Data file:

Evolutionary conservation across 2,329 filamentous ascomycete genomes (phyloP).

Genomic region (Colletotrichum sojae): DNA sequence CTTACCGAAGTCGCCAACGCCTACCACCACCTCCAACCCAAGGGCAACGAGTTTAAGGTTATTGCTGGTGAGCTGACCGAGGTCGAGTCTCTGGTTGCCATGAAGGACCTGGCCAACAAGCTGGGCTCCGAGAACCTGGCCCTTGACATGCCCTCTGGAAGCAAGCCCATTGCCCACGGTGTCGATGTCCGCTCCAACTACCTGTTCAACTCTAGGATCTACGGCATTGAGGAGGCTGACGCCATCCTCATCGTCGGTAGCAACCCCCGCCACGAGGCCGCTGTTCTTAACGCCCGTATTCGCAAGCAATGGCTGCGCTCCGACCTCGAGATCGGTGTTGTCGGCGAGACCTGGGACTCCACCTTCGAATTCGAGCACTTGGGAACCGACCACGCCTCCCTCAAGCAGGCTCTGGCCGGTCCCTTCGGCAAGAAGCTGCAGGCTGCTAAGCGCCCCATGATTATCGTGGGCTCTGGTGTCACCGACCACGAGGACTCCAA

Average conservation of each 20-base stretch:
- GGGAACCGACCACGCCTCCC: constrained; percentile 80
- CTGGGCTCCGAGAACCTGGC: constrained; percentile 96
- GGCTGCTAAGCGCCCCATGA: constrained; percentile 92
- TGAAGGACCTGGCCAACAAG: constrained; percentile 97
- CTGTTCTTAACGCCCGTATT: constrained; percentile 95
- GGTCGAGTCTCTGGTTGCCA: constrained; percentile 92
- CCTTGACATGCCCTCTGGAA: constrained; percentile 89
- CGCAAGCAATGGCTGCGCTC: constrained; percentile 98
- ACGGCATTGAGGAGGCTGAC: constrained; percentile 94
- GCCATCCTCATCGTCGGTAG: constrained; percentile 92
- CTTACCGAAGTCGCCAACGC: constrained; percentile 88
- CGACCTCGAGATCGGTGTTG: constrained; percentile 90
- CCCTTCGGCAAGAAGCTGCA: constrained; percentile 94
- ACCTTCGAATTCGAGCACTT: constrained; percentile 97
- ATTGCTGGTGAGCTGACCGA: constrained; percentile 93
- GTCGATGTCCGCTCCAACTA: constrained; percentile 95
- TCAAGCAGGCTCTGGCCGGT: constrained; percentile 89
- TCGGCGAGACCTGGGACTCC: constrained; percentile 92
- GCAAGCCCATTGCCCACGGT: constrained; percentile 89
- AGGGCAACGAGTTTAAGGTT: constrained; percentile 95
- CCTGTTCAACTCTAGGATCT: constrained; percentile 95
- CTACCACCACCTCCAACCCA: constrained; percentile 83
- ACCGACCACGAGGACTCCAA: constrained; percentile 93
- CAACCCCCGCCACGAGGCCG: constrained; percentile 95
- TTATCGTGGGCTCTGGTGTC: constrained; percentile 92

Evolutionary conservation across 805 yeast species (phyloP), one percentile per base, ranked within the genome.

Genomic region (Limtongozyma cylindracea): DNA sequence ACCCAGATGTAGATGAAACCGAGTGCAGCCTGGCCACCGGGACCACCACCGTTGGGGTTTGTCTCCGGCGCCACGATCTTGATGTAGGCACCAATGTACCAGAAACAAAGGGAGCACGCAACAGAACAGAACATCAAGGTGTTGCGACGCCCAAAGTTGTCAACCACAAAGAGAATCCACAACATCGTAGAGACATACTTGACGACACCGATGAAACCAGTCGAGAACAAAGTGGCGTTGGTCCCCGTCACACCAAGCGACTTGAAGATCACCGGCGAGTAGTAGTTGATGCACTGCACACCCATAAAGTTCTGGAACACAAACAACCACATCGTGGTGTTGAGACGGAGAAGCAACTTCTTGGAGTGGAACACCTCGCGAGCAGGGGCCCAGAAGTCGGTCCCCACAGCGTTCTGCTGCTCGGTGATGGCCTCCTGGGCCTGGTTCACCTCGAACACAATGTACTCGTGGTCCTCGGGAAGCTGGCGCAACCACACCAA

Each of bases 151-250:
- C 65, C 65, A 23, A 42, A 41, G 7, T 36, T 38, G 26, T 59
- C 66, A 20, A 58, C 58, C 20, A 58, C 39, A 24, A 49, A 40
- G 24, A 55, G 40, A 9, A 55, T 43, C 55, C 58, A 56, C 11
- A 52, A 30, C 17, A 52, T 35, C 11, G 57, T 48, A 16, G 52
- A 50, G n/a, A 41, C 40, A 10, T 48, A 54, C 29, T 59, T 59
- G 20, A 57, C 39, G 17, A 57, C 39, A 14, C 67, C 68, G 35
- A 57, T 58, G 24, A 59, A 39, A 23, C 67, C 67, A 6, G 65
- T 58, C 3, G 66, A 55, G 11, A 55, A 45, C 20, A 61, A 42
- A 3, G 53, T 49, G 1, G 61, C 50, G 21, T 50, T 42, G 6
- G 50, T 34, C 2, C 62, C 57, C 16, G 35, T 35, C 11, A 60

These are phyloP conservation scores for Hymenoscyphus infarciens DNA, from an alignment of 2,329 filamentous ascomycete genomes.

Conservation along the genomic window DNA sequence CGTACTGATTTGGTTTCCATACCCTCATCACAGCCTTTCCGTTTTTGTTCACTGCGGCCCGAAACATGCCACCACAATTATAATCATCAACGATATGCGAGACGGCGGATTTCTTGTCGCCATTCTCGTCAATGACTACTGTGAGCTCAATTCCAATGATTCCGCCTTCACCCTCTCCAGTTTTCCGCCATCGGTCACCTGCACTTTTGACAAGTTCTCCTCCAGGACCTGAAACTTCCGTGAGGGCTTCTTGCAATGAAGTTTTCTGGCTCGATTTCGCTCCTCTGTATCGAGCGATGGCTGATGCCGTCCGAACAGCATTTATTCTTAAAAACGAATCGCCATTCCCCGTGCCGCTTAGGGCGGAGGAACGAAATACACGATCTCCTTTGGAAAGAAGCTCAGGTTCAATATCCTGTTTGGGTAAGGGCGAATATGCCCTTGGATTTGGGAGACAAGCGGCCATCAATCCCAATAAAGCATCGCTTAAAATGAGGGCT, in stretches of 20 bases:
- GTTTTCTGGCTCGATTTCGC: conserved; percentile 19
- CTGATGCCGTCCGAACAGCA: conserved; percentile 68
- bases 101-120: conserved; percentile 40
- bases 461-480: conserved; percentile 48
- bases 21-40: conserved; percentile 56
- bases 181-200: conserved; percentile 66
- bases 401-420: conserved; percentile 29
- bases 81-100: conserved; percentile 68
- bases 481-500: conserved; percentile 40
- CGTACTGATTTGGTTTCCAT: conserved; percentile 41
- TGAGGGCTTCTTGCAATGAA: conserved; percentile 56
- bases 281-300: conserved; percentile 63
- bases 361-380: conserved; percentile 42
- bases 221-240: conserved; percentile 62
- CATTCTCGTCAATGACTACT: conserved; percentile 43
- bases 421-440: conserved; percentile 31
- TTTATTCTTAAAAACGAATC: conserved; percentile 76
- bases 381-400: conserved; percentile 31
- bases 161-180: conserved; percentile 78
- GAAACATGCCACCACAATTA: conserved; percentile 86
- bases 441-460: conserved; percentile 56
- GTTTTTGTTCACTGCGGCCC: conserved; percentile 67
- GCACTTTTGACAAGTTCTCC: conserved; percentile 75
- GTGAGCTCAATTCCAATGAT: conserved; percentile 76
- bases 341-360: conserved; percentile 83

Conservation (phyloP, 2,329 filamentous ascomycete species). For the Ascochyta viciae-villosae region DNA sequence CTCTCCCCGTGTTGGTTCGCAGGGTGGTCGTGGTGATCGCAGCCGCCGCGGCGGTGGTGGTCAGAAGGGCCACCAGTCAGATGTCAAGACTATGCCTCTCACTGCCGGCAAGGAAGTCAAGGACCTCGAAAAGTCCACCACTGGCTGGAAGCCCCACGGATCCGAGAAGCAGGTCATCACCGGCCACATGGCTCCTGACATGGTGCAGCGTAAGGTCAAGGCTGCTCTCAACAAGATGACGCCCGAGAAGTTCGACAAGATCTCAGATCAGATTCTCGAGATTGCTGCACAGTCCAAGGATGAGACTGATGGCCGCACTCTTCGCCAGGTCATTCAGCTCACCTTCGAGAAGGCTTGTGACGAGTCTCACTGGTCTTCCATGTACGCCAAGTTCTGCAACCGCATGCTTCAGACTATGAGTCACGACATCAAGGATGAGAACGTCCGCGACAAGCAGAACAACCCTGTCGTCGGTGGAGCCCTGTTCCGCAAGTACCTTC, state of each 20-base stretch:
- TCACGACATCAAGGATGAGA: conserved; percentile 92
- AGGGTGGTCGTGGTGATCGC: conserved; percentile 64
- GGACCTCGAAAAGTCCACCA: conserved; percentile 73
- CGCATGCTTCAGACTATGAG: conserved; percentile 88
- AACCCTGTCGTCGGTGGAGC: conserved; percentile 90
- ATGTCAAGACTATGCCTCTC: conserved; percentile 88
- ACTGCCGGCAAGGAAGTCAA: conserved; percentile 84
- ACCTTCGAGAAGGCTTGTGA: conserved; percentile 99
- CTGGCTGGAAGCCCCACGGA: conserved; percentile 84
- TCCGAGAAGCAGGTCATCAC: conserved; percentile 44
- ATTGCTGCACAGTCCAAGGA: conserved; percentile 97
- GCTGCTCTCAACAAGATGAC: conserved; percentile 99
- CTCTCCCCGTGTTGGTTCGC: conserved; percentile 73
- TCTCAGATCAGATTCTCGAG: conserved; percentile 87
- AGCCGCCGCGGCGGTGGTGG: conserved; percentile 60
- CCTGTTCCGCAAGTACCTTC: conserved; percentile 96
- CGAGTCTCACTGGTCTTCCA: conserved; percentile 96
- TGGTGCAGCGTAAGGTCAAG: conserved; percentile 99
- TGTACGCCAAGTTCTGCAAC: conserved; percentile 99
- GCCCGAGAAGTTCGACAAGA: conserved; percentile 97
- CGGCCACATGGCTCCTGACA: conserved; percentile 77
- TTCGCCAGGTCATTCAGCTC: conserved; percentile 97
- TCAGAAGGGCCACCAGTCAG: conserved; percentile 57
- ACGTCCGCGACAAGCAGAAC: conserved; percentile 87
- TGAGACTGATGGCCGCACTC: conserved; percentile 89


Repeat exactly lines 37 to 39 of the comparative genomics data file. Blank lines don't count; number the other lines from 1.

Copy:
- G 20, A 57, C 39, G 17, A 57, C 39, A 14, C 67, C 68, G 35
- A 57, T 58, G 24, A 59, A 39, A 23, C 67, C 67, A 6, G 65
- T 58, C 3, G 66, A 55, G 11, A 55, A 45, C 20, A 61, A 42